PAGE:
Nob Hill Shopping Center
Albuquerque, New Mexico
The Nob Hill Shopping Center is located at the corner of Central
Ave. and Carlisle Blvd. in Albuquerque, NM’s Nob Hill district.
Visitors will find a number of restaurants, specialty shops, and
The impact of the
automobile has been the single most important factor in shaping
Albuquerque’s physical, cultural, and social landscape as we see
it today. Travelers going east along Albuquerque’s Central
Avenue, the old Route 66, past the railroad commercial and
residential districts near Huning Highlands toward Nob Hill, can
see evidence of the evolution of the automobile landscape in the
historic urban fabric. Approaching the University of New Mexico,
one begins to see one-story commercial storefronts built
shoulder to shoulder at the sidewalk’s edge forming a continuous
street wall. Continuing into Nob Hill, these neighborhoods
developed around local business districts and the ability of
residents and merchants to travel short distances for work and
daily needs. As one reaches the end of the district, a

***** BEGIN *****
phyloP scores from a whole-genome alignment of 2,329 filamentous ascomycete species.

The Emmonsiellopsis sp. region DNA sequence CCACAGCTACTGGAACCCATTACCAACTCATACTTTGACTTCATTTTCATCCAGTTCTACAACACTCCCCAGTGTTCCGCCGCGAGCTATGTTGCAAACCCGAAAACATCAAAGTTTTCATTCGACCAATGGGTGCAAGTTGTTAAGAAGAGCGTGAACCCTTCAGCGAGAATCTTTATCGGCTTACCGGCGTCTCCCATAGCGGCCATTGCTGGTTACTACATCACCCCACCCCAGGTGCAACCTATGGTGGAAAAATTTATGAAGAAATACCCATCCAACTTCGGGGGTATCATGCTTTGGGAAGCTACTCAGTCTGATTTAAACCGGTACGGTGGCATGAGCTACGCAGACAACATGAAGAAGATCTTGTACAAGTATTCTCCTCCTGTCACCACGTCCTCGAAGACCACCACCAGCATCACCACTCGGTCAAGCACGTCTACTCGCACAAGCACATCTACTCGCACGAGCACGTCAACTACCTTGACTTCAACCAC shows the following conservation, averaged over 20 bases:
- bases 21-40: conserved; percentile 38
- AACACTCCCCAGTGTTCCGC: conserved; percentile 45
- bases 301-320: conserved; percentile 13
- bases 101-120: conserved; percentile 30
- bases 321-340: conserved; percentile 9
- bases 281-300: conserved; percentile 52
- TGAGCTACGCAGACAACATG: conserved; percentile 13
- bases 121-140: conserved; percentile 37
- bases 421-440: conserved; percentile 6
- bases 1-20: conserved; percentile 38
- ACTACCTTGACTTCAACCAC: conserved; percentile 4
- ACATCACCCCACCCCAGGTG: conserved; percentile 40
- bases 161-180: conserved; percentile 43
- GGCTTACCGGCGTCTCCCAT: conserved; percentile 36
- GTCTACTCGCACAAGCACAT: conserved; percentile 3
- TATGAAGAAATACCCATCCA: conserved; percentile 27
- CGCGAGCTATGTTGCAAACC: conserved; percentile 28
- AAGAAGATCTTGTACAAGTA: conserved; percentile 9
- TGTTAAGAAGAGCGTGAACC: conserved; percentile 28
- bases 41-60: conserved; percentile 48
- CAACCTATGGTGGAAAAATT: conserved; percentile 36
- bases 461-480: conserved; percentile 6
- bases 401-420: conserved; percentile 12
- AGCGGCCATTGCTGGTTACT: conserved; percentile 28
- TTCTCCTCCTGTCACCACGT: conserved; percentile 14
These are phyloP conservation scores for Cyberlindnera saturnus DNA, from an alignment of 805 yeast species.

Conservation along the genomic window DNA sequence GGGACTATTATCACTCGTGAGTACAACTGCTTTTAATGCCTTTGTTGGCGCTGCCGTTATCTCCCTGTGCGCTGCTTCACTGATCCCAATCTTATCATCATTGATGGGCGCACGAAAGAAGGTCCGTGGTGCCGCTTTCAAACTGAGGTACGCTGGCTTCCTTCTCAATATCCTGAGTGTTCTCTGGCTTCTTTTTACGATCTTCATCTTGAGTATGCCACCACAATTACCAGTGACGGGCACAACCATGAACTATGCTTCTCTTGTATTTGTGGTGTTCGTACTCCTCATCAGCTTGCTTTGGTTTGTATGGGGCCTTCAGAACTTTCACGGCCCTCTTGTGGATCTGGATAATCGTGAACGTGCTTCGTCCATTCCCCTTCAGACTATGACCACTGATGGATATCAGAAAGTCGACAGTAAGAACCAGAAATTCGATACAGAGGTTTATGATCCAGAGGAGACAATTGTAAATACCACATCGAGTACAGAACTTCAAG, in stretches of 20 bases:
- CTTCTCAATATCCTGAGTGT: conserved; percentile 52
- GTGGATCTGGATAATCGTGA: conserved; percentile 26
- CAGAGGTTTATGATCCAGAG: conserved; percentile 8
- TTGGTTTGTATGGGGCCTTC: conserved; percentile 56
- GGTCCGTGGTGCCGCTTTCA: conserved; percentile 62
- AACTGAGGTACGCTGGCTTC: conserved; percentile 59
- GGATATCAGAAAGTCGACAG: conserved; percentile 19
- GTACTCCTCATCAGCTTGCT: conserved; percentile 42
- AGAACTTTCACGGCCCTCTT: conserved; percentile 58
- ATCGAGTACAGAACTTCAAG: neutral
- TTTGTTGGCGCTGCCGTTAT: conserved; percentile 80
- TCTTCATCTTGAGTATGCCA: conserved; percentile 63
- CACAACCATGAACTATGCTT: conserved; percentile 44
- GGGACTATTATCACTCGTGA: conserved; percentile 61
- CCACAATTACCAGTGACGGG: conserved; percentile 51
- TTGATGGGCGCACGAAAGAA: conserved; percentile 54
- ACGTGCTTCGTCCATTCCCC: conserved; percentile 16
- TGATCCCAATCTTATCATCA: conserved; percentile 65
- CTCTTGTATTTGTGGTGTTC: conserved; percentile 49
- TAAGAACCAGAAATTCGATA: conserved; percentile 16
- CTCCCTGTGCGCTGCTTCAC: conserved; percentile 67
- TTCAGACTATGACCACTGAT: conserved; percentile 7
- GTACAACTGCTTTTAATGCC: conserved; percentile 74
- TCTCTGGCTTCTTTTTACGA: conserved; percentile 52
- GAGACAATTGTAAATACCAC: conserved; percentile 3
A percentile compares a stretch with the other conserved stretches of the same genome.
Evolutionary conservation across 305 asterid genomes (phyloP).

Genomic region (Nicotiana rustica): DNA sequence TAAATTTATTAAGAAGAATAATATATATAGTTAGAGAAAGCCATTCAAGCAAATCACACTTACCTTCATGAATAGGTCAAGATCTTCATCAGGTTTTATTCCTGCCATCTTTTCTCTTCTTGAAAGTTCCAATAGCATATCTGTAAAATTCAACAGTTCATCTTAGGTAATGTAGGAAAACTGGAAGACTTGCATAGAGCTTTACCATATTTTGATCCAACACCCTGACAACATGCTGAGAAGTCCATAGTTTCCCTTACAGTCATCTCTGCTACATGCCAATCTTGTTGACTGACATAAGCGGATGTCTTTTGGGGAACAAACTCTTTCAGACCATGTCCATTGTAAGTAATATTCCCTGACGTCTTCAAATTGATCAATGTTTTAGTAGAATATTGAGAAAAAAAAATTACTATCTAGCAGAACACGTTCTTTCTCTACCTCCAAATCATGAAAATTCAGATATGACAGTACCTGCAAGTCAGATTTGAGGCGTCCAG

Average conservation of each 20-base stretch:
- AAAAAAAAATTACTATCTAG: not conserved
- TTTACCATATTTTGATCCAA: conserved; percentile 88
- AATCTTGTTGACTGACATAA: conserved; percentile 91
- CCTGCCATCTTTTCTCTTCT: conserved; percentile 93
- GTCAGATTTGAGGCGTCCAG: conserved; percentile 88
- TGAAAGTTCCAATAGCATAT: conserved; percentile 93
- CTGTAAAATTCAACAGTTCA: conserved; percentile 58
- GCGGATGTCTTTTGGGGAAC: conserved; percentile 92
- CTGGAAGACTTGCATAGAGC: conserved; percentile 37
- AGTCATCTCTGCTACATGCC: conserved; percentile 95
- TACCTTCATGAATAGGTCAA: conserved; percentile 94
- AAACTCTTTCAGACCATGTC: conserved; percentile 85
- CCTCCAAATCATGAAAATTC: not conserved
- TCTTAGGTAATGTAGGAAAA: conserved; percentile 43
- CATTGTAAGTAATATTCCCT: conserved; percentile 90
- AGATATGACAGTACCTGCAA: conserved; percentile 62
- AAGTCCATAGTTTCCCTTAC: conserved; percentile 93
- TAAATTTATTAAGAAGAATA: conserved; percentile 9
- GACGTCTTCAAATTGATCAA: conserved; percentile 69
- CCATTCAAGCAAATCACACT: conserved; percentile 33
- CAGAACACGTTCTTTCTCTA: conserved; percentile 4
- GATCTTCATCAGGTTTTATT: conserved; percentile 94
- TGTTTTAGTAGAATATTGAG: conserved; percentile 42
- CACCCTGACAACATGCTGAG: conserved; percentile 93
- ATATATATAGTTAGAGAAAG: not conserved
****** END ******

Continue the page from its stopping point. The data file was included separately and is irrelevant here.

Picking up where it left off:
visible shift in the treatment of the streetscape is evident at
the Nob Hill Shopping Center.
In 1946, local developer
DKB Sellers constructed the Nob Hill Shopping Center, New
Mexico’s first drive-in shopping center, at the corner of
Central Avenue and Carlisle Boulevard. The center is
organized in a U-shaped layout with an interior parking lot
facing Central Avenue. The shopping center represents a
shift in the built form away from the pedestrian realm toward
accommodating the increasingly prominent automobile. Mr.
Sellers’ goal was to provide spaces for separately owned
businesses with integrated, on-site parking in an
architecturally unified building. The Nob Hill Shopping
Center was the first major investment in significant commercial
infrastructure outside of downtown. Many considered the Nob Hill
Shopping Center to be too far away from the city core to be
successful, because it was on the eastern edge of town.
The center of town, however, was nearly filled to capacity by
1949, and the new shopping center garnered tenants such as
Stomberg’s Men’s Clothing and Rhodes Supermarket.
Hesselden, a man well known for his work designing many of the
city’s public schools, was the shopping center's architect. The
Moderne style center has white-stuccoed walls, architectural
neon, decorative brick courses, bands of terra cotta tile, and
large expanses of plate glass display windows. Two pairs of
decorative towers rise from the four corners.
threats from shopping malls and other neighborhood centers, the
Nob Hill Shopping Center remains an anchor in one of the most
vibrant parts of the city. It was renovated in the early 1980s.
Today, the center houses restaurants, specialty shops, and
services. It was listed in the National Register of Historic
Places in 1994 under an exception to the 50-year criteria
consideration because of its exceptional significance and